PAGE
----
Tuesday, August 14, 2018

The truth about expat friendships

The woman in question - Alicia.
Wearing her Sunday best. 

So I’m sitting here at my desk on a Wednesday afternoon after what turned out to be quite an emotional morning. See, my friend Alicia is leaving after two years of living and working here in Uganda and we had a farewell thing for her today. And when it came time for my turn to speak around the table about how amazing she is and how much we’ll all miss her, I couldn’t even speak for fear the lump in my throat would spill over. Couldn’t even say one word.

That’s because I feel like I’ve had enough goodbyes to last me a lifetime. Tim and I sat down at dinner last week and counted by name 187 friends that have left in the last five years we’ve called Uganda home. 187. And I’m over it. 

Let me rewind a bit. When we first moved here I remember people talking to me about how “amazing the community is here” and me rolling my eyes. Ok people, you can have your freaky deaky weird little ‘community’ and I’ll be justttt fine over here living like a normal person thanks. See, what fresh off the boat me didn’t realise is that when you move to a place like Uganda as an expat (someone who lives in a country that's not your birth country) your friends become family. Fast. They have to. You have no family, no ‘old friends’ and you don’t know anyone. So friends have to become like family or you’ll drown in the bureaucracy, drama, setbacks and frustrations. You’ll lose your mind when your power goes out for the third time – today. Swear black and blue when your water is cut off for no reason and want to punch someone in the face when you get asked for a bribe - again. But not with friends by your side. Oh no. With friends you’ll not only survive this crazy town, you’ll thrive in it.

See there’s no time for small talk, chit chat and bullsh*tting about how you feel living here.  You’re all just trying to keep your head above water and these friends you find yourself living alongside are the only ones who get it. Like really, really get it.  And so you go deep quick. You go quick because you or they might be here three months or three years and neither of you really knows which one because that’s the very nature of this transient country and this transient expatriate lifestyle. But you need each other. And so you tell your secrets, see each other every single day (and I do really mean every single day) and you become Aunts to their children and intrinsically involved in every aspect of one another’s lives. You do X-fit on a Monday, a smoothie right after and grocery shopping all before 11am. That afternoon you hang out for a playdate and that evening you text each other about what you managed to make for dinner in a country where you have to go to four grocery stores to get what you tend to eat each week. Oh and then you do it all again tomorrow.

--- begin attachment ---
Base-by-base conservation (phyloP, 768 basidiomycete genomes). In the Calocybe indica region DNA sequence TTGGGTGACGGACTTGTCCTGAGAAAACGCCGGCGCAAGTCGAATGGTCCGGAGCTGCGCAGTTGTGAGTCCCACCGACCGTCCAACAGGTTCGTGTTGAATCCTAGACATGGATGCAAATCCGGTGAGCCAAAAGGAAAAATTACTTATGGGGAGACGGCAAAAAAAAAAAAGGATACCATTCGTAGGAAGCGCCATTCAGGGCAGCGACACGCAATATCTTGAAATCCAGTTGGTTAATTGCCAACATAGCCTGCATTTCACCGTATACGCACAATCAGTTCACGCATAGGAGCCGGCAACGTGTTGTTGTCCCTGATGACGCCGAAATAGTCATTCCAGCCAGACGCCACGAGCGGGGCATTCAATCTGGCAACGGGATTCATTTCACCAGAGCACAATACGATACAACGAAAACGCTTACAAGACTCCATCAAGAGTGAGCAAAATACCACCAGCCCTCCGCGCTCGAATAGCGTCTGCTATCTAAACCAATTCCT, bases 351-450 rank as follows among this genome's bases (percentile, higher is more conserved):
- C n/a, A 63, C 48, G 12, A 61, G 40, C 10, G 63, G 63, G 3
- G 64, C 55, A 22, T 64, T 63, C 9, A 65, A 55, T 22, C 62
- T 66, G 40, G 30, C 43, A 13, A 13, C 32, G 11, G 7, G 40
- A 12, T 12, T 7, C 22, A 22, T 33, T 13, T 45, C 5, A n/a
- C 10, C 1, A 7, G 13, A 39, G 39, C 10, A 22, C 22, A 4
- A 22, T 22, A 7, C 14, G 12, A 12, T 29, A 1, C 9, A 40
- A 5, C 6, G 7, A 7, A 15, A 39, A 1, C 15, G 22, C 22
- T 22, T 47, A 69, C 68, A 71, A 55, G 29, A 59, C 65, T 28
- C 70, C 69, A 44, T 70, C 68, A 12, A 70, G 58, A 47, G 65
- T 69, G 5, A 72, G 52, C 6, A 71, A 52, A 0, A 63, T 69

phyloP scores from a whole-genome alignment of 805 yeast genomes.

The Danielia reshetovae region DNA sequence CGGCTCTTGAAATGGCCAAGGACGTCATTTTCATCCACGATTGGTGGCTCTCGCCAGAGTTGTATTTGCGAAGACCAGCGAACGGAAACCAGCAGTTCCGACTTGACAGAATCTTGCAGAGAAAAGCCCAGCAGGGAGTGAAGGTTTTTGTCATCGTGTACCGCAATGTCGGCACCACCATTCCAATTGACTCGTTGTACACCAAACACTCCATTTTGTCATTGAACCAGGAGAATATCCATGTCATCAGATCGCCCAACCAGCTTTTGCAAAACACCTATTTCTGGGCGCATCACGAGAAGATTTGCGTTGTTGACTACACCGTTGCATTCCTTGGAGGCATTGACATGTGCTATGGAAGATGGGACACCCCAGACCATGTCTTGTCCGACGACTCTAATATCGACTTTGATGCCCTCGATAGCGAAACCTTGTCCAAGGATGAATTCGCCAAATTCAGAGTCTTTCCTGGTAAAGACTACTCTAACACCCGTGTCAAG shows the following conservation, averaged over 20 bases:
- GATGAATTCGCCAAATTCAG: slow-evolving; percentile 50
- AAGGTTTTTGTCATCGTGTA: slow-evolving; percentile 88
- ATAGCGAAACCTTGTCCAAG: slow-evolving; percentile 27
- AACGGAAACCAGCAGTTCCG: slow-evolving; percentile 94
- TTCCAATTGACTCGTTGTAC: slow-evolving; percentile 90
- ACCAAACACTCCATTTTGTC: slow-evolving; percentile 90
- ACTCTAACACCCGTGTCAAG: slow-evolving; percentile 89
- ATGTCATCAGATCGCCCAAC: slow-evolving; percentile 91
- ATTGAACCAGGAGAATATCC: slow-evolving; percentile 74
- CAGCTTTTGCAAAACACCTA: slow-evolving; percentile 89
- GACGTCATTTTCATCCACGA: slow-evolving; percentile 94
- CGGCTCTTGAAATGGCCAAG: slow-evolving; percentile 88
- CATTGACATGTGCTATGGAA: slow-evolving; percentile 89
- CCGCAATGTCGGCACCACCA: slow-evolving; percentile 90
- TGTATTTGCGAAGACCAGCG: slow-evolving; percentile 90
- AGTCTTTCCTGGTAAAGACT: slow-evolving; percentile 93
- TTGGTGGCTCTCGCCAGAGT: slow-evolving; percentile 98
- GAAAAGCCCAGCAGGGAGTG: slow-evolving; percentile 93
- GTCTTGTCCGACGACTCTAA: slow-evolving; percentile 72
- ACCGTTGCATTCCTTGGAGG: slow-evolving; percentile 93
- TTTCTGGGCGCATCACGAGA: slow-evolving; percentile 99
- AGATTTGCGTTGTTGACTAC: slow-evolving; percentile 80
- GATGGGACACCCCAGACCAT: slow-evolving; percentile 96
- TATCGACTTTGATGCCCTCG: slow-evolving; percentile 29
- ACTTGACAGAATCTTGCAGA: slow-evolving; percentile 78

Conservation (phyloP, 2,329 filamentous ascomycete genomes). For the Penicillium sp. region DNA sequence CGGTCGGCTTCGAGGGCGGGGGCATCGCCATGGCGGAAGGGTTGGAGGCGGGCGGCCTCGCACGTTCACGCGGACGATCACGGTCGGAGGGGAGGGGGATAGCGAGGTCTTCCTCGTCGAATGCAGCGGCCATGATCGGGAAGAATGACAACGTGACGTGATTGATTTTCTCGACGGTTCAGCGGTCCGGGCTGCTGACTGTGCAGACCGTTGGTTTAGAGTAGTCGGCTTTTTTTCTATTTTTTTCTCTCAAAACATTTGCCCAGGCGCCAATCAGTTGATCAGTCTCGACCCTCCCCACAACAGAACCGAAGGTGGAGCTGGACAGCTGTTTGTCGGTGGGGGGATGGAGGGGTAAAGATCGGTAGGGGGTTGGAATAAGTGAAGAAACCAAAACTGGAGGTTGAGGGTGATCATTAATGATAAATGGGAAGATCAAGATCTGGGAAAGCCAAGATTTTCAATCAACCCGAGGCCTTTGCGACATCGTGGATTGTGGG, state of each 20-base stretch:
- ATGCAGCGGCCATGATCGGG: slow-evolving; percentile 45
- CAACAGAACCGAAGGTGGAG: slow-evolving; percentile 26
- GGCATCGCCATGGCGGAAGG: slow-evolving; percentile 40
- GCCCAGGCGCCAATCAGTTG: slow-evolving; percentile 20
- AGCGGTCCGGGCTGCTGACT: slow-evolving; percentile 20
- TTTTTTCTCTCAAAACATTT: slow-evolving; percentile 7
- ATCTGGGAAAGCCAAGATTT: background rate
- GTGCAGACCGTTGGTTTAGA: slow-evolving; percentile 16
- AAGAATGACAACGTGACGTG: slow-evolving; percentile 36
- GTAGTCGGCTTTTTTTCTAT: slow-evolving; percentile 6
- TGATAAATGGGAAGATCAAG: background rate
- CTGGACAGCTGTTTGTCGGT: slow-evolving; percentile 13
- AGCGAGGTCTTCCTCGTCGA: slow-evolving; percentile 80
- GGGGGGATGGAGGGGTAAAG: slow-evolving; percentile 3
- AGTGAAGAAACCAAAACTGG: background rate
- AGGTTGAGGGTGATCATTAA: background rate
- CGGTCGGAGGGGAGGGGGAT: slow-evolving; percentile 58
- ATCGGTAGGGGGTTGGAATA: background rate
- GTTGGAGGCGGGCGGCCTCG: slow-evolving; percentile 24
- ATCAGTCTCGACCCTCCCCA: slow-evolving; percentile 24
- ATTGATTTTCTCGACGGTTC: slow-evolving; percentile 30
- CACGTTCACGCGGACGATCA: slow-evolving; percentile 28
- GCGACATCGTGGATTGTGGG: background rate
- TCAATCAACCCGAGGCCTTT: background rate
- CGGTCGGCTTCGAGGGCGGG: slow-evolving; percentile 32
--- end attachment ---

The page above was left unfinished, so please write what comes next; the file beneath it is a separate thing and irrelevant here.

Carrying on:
So you might be able to see why it’s catching up on me all this “Goodbye” stuff. Especially when you feel like with each goodbye goes a little piece of you. Moments you’ll never re-live, memories no-one else was there for but them. And it’s been like this all my life right? Not just Uganda but California, Sydney, New Zealand and Dubai. All places I’ve lived and said my fair share of goodbyes in.  And so when yet another friend left today it felt like on some deep level another part of me was leaving too. Memories, photos, tears and laughs left with her and stayed with me.

So I've been reflecting on this today, processing by writing to you. Ironically, that same girl who rolled her eyes at the concept of “true community” is now the same one wiping said eyes as one of her closest members of that community leaves.  And although my friend leaving today (and all the ones that have gone before her) can never be replaced, the one thing I know for certain is that for every goodbye in Uganda, there’s another Hello. 

It’s August. That means the Embassies are turning over their staff and the missionaries are moving into town for the school year and the aid workers are coming back from home assignment leave. See what I realized today is is that the silver lining to all these goodbyes is that somewhere along the line I said Hello. A lot. And Hello’s are fun. Hellos are promising.  So it's taken me a week to be able to post this but that's because it's the truth and the truth is sometimes hard to swallow. But today I said Hello again to someone. Turns out I suck at Goodbyes. But Hello’s  - well Hello's are what I do best. I should know, I’ve done 187 of them. 
Please know we NEVER dress like this. We decided to do Prom night in Uganda
and, well, these were the dresses we found. 

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